The freest state overall, the researchers concluded, was North Dakota, followed by South Dakota, Tennessee, New Hampshire and Oklahoma. The least free state by far was New York, followed by California, New Jersey, Hawaii and Rhode Island.
With the exception of Hawaii, which has some built-in advantages like being one of the most beautiful and pleasant places in the world, all those places frankly suck. And none of them used to.
The sign in the background — that’s the story.
Wal-Mart shoppers are fleeing to other stores, and it’s not because those everyday low prices are suddenly too high:
“If it’s not on the shelf, I can’t buy it,” she said. “You hate to see a company self-destruct, but there are other places to go.”
It’s not as though the merchandise isn’t there. It’s piling up in aisles and in the back of stores because Wal-Mart doesn’t have enough bodies to restock the shelves, according to interviews with store workers.
Massive underemployment and Wal-Mart lacks for workers.
This, in a nutshell, is 21st Century America.
Adam Smith famously described “the invisible hand” — how selfish, individual efforts work through free markets to benefit society generally. Fast-forward a couple hundred years, and see how Federal Reserve Chairman Ben Bernanke works through the banking system to screw over the young and the poor to benefit a much smaller segment of society. I call this “the invisible bitch-slap.” Here it is in action:
Two million Americans over the age of 30 now live with a housemate or roommate, and shared households make up 18 percent of U.S. households — a 17 percent increase since 2007.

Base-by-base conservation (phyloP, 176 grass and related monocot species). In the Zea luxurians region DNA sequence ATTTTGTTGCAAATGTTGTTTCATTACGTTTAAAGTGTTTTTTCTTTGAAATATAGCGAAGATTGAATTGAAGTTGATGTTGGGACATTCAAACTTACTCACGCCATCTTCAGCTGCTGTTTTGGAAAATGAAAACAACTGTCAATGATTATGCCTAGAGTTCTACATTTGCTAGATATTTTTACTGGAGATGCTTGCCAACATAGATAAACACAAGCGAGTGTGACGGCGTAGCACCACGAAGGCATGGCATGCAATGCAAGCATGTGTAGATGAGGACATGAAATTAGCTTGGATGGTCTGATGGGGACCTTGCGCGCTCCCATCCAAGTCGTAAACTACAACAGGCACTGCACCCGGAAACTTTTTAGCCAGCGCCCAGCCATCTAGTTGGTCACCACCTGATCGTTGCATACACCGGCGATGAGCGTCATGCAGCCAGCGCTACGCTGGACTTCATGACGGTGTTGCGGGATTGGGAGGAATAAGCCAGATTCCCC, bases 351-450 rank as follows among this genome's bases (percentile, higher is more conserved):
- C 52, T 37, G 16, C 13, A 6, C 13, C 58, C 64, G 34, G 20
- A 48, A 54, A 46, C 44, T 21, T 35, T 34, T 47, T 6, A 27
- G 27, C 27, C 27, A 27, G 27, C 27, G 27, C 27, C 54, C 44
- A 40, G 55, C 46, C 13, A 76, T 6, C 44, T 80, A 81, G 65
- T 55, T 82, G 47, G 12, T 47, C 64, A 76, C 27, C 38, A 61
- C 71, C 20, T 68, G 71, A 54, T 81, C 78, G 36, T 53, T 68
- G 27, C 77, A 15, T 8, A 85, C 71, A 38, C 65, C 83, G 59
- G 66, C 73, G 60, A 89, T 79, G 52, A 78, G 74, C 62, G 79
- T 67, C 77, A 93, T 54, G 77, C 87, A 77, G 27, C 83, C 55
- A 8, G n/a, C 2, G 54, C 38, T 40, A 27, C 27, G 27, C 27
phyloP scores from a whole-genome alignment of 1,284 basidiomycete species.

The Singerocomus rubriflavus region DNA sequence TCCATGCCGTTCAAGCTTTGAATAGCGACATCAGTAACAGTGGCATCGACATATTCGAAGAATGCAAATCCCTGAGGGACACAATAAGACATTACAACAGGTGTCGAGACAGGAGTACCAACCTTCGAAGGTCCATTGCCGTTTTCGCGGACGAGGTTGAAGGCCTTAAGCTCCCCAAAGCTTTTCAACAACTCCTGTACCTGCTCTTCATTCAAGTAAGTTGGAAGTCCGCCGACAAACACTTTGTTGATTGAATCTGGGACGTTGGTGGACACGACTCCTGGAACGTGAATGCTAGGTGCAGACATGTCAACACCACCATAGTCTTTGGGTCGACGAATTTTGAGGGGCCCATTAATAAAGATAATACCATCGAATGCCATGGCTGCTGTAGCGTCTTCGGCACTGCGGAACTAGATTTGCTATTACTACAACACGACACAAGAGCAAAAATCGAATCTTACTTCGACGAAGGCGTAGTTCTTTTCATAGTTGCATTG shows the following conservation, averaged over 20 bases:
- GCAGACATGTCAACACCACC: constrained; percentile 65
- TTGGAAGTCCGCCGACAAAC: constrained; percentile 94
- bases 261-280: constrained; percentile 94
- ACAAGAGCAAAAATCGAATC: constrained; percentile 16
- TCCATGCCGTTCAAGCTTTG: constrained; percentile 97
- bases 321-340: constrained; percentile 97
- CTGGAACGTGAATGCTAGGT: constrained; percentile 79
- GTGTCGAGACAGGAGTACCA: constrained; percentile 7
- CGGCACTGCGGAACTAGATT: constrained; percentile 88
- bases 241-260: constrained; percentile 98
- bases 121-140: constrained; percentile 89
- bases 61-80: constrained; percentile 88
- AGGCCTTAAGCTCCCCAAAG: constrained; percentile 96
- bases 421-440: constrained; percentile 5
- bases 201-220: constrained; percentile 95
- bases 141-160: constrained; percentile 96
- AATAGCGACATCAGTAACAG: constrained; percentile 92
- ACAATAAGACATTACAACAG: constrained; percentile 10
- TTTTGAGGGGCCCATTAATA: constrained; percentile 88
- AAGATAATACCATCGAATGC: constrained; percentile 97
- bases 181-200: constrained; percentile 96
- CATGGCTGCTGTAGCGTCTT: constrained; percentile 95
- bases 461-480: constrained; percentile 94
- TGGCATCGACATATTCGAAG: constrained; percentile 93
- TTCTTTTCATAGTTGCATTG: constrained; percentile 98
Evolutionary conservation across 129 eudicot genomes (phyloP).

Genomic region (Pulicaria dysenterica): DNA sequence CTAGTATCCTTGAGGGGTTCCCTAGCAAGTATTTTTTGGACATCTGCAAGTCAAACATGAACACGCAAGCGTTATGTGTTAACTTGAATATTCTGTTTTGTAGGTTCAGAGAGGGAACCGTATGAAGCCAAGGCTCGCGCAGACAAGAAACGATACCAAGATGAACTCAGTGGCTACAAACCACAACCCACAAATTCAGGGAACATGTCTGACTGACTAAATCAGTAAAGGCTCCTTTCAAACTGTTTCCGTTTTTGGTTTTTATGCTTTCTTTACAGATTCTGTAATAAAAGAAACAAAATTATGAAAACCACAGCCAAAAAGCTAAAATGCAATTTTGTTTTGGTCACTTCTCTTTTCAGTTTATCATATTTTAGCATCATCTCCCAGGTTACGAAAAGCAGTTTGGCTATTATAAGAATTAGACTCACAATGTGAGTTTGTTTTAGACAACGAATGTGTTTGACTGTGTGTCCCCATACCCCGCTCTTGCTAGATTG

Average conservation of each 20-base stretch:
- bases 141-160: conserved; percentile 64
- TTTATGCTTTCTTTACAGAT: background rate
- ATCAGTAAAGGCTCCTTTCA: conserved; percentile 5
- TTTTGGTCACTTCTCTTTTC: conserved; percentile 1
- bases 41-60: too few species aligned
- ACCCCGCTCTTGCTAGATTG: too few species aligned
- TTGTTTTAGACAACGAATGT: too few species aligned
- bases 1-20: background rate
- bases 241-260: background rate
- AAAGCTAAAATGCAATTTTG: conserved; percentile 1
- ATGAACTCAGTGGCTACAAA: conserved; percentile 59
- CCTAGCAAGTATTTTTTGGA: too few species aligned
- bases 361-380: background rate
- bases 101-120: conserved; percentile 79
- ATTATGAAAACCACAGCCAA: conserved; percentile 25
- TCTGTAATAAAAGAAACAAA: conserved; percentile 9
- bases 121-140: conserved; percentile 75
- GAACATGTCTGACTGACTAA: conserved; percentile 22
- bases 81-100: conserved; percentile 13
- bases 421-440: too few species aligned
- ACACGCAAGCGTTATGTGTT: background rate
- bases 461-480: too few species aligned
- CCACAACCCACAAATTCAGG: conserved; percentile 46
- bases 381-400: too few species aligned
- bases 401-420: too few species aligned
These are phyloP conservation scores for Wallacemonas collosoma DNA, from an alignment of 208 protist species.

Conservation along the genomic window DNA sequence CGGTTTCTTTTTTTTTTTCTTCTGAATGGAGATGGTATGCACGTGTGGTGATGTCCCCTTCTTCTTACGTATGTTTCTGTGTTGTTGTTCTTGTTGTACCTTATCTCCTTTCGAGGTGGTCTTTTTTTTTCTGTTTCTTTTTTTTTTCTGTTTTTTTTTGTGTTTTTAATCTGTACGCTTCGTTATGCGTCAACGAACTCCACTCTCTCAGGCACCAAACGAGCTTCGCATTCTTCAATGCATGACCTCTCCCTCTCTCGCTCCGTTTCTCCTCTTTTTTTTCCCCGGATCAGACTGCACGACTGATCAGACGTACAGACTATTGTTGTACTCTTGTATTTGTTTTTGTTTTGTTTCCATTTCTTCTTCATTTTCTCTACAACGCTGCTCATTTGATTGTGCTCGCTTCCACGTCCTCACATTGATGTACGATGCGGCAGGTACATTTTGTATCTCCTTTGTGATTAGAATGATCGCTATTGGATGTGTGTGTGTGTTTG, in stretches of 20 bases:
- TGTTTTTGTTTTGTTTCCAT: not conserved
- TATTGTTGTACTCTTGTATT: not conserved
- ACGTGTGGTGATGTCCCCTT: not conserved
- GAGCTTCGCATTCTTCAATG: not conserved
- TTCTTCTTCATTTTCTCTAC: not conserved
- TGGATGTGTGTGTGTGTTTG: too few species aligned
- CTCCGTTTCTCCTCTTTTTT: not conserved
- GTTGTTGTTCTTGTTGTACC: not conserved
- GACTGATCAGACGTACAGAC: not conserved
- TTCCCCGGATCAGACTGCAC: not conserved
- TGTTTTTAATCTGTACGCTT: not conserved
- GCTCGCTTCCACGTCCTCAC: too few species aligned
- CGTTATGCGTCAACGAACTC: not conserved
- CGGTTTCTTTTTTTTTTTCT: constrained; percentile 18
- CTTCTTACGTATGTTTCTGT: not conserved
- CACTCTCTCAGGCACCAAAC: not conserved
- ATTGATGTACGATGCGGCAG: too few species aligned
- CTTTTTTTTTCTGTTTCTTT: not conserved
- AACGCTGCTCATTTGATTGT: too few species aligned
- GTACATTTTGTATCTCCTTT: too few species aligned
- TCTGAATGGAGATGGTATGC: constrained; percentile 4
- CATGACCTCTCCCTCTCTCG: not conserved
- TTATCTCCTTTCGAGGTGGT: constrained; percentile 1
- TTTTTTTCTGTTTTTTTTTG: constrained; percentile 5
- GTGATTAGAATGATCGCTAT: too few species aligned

One group of women sold their homes and bought a house together in Mount Lebanon, Pa., after they all got divorced.
“It made amazing economic sense,” said one of the women, Jean McQuillin.
Why are grownups with real jobs forced to live together? Why can’t they afford their own homes? Why does the extended adolescence of virtual dorm life make “amazing economic sense”?
Because housing prices, once inflated during the bubble, weren’t allowed to ever find their natural floor. An over-produced asset, which should have become cheap, is instead increasingly unaffordable.
Bernanke has done everything he can to re-inflate — to re-bubble-ize — the market for single-family homes. The idea is that if Bernanke can re-ignite the housing market, he’ll re-ignite the entire economy. Maybe that’s not such a bad idea, if you’re already sold on the whole central planning thing. But he’s going about it all wrong.
Despite the Crash of 2007, home ownership is still at near-record highs. Pretty much everybody who can afford and desires a home already has one. So if you want to bring new people into the market, prices have to come down. But Bernanke won’t let that happen.